Red Ginseng Also Reduces Fatigue and Prevents Cancer. Other benefits of red ginseng include reducing fatigue, improving blood circulation, and getting rid of fat and cholesterol.
Red ginseng also helps quench thirst, especially for diabetics who urinate a lot to get rid of the extra sugar in their blood. Also, red ginseng is good for enhancing your stamina in general. Those who often catch cold and never have enough energy might as well give it a try!
The size of the domestic red ginseng market, currently, is about KRW 1 trillion. And with the increasing consumer demand, it is expected to further grow, as much as six-folds within a few years. In addition, as an increasing number of foreigners are taking interest in the benefits of red ginseng, there is to be a lot more export and branching out into global markets.
Well, it seems like red ginseng is all that is good! Why not brace up ourselves against the vicious seasonal flus with some help from red ginseng? :)

Thursday, October 14, 2010

IAAF World Championships Daegu 2011

There are several sports that Korea excels at: taekwondo, archery, judo, and weight lifting to name a few. But in athletics, unfortunately, Korea has rarely won medals and accordingly, public interest, too, is rather modest.
But next year, it seems it may be quite different – for the IAAF (International Association of Athletics Federations) World Championships is scheduled to be held in Daegu, Korea from August 27 to September 4. Those who run the fastest, jump the highest, leap the farthest will be all gathering together!
So the 27th of August 2011 is the day it will begin. Following the 1988 Olympics and the 2002 World Cup, this time Korea will host the IAAF Championships, with some ambitious goals set for itself – ranking within top 10 in 10 categories, including marathon, race-walking, hurdles, pole vault, and javelin throws for both male and female.
The organizing committee for the Daegu Championships is working hard to make the event a success. They are repairing and upgrading the Daegu Stadium which will be the main venue for the games, and the Athletes’ Village where the athletes from all over the world will be lodging is scheduled for completion in April 2011. About half has already been completed. Also, some 6,000 supporters are being recruited, including interpreters, assistants and organizers in some 10 specific areas.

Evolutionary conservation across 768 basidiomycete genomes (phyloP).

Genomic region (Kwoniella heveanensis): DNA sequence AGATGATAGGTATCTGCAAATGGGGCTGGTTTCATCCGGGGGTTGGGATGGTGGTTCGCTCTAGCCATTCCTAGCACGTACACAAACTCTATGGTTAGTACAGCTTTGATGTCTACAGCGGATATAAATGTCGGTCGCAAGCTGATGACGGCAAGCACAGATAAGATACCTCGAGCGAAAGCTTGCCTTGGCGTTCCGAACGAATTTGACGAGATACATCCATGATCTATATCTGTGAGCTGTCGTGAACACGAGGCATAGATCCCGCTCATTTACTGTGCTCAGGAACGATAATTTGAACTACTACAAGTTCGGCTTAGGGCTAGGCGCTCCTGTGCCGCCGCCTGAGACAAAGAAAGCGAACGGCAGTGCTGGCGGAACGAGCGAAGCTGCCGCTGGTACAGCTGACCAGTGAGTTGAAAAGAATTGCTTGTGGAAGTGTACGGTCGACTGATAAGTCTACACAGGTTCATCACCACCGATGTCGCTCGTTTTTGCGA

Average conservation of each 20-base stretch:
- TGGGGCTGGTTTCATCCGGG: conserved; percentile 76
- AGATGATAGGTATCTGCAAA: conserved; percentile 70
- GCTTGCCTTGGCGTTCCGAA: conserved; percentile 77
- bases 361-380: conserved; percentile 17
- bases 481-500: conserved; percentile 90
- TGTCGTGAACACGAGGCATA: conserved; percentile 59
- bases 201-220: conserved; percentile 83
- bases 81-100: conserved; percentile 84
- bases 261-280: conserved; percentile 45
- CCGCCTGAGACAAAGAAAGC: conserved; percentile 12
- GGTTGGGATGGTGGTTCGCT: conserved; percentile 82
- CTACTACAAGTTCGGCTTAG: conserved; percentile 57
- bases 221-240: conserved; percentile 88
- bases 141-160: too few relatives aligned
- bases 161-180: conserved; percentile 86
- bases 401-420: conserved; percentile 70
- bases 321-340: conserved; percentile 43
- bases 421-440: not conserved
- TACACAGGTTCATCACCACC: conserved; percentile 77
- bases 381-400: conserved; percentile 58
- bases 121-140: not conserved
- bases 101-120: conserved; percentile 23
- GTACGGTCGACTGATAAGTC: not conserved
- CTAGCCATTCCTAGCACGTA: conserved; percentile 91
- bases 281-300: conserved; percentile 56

Now that slightly less than a year is left till the grand opening, the tickets are on sale both on and offline. The price of the tickets ranges from KRW 10,000 to 150,000 and the season ticket with which you can watch all of the competitions costs from KRW 200,000 to 850,000. The prices are cheaper than the ones at the Osaka Championship in 2007 or Berlin in 2009.
A Mega-Scale Sporting Event
The IAAF Daegu 2011 will be the second time the competition is held in Asia, following the one in Osaka, Japan in 2007.
It will be a mega-scale sporting event where over 6,000 foreigners from 213 countries will visit and participate in 47 different games. Apparently, it is a major opportunity to showcase various attractive aspects of Korea. Apart from the actual visitors, there will also be some 7 billion TV viewers, which will induce an impressive amount of economic value. To host this championship, Korea needs KRW 5.5 trillion’s volume of manufacture, 60 thousand employments, and is expected to generate value-added of 2.3 trillion’s worth.
Hosting a sporting event of this magnitude is certainly no easy job. It requires a lot of resources both finance, energy, time-wise, not to mention a thorough, meticulous planning. The entire world will be watching Korea. So, let’s hope and strive for a successful hosting!

Perfect Time to Visit National Parks of Korea

The stifling heat of the summer has somewhat simmered down and we can now feel a hint of autumn seeping through the air. If you’re planning an autumn vacation, I’d say you should definitely go for the mountains.